What is the appeals process?
If your audit was conducted an IRS field office, you can request a supervisor or manager review right on the spot. Remember, for a supervisor to find in your favor suggests that the initial agent is wrong, or is not interpreting tax law and your facts correctly. Office politics might come into play here. Having said that, if you believe the auditing agent is wrong it doesn’t hurt to run it up the flagpole.
After you receive the IRS’s determination of your situation, you have 30 days to decide what to do. You can pay the amount requested, you can request Fast Track Mediation, you can appeal to the Office of Appeals, or you can wait and petition the Tax Court, Federal Claims Court or US District Court.
Fast Track Mediation: If you do not agree with any or all of the IRS findings, you can request Fast Track Mediation. You and the IRS will meet with a trained mediator who will help facilitate communication in a neutral setting. Mediation in various legal proceedings is about educating both sides about the issues, and to work towards an agreement. This typically involves some horse-trading where you and IRS give up a few of sticking points so the matter can be resolved. Remember, the IRS thinks they are right. You think you are right.
Most cases not docketed in any court qualify for fast track mediation including examinations (audits), offers in compromise, trust fund recovery penalties (withholdings, payroll stuff) and other collection actions. Generally within a week of submitting the signed agreement to mediate, the mediator will contact you to schedule the meeting.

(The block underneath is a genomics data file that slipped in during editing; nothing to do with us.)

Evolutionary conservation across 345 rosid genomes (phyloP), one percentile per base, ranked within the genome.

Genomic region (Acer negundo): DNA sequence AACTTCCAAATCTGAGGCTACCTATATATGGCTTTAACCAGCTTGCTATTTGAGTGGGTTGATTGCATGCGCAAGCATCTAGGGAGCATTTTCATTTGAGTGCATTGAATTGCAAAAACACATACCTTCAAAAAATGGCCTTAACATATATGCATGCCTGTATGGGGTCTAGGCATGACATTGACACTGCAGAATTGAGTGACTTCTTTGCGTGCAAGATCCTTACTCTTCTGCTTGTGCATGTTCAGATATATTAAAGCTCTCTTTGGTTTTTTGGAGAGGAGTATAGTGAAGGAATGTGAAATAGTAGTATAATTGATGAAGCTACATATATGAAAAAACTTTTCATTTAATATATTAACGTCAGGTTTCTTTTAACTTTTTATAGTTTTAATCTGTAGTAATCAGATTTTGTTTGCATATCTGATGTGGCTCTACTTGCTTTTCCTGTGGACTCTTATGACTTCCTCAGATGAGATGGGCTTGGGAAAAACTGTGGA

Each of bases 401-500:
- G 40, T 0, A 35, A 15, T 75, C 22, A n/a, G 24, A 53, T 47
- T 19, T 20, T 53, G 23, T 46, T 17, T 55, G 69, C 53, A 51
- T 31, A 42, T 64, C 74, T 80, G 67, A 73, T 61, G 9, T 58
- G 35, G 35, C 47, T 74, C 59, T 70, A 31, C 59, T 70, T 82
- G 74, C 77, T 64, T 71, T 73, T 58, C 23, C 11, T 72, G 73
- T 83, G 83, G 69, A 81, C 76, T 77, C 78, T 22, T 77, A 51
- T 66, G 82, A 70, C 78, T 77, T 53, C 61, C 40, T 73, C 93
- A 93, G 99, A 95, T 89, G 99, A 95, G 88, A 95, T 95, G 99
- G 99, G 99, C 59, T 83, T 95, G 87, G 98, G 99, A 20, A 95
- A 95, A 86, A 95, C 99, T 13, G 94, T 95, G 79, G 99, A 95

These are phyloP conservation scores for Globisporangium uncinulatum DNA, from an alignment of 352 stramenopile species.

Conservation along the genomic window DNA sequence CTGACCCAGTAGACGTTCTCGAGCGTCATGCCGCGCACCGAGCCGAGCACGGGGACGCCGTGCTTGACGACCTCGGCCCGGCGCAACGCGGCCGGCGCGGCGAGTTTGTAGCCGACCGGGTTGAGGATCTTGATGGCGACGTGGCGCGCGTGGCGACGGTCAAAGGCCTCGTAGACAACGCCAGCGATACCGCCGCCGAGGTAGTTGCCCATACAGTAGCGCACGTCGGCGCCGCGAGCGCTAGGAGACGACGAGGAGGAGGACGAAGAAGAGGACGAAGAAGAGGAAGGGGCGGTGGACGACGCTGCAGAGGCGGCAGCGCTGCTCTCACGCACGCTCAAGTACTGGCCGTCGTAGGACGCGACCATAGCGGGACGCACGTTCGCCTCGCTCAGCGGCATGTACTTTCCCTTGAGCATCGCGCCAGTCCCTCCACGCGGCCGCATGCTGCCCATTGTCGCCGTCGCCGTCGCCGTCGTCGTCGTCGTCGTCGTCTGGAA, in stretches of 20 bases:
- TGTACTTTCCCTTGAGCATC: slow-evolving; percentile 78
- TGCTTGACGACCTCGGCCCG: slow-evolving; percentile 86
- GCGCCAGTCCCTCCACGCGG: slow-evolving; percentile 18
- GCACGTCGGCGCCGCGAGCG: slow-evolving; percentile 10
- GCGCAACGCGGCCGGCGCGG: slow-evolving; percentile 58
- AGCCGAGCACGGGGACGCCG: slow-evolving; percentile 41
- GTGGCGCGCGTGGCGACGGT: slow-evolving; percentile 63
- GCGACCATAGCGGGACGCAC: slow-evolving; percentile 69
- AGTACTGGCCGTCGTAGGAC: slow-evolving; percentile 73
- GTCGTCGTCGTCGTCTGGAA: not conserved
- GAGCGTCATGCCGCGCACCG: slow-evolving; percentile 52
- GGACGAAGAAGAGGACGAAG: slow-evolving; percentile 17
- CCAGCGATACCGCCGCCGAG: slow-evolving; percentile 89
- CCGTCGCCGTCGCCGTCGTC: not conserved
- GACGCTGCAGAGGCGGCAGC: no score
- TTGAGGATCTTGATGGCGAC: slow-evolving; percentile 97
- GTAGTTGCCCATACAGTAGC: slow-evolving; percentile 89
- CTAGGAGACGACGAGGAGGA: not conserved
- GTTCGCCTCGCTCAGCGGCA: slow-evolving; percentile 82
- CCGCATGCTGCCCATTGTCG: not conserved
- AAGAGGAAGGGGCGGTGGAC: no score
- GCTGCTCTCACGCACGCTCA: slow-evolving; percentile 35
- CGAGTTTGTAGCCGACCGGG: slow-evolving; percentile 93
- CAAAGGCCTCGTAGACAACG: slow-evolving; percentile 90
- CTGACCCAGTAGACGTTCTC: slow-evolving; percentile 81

You may represent yourself at mediation or you may have an attorney, CPA or enrolled agent act as your representative when Form 2848 Power of Attorney (POA) is in effect. You may stop mediation at any time and you still retain all your appeals rights.
You can download the application at wcginc.com/FTM.pdf.
There is also a Fast Track Settlement program for small to medium-sized businesses.
Office of Appeals: Within 30 days of the IRS’s determination you can have the Office of Appeals review your case. If you want to go directly to court, you must wait the 30 days to receive your Notice of Deficiency.
IRS Publication 3498 describes the appeals process. There are two different processes depending on the taxes due. Under $25,000 is considered a small case, and anything over $25,000 requires a formal appeals process. The statement that is sent to the IRS will depend on the small request versus formal request threshold.
The appeals application for small cases (under $25,000) can be downloaded at wcginc.com/Appeals-Small.pdf.
Some of the reasons to consider appealing your case is-
1. you are submitting additional information that could result in a change to the additional amount you owe, or
2. you are identifying a mathematical or processing error that the IRS made.
Appeal must be based in tax law or fact, and cannot be based on moral, religious, political, constitutional, conscientious or similar grounds. Some argue that taxes are illegal given the framework of our constitution- good luck with that.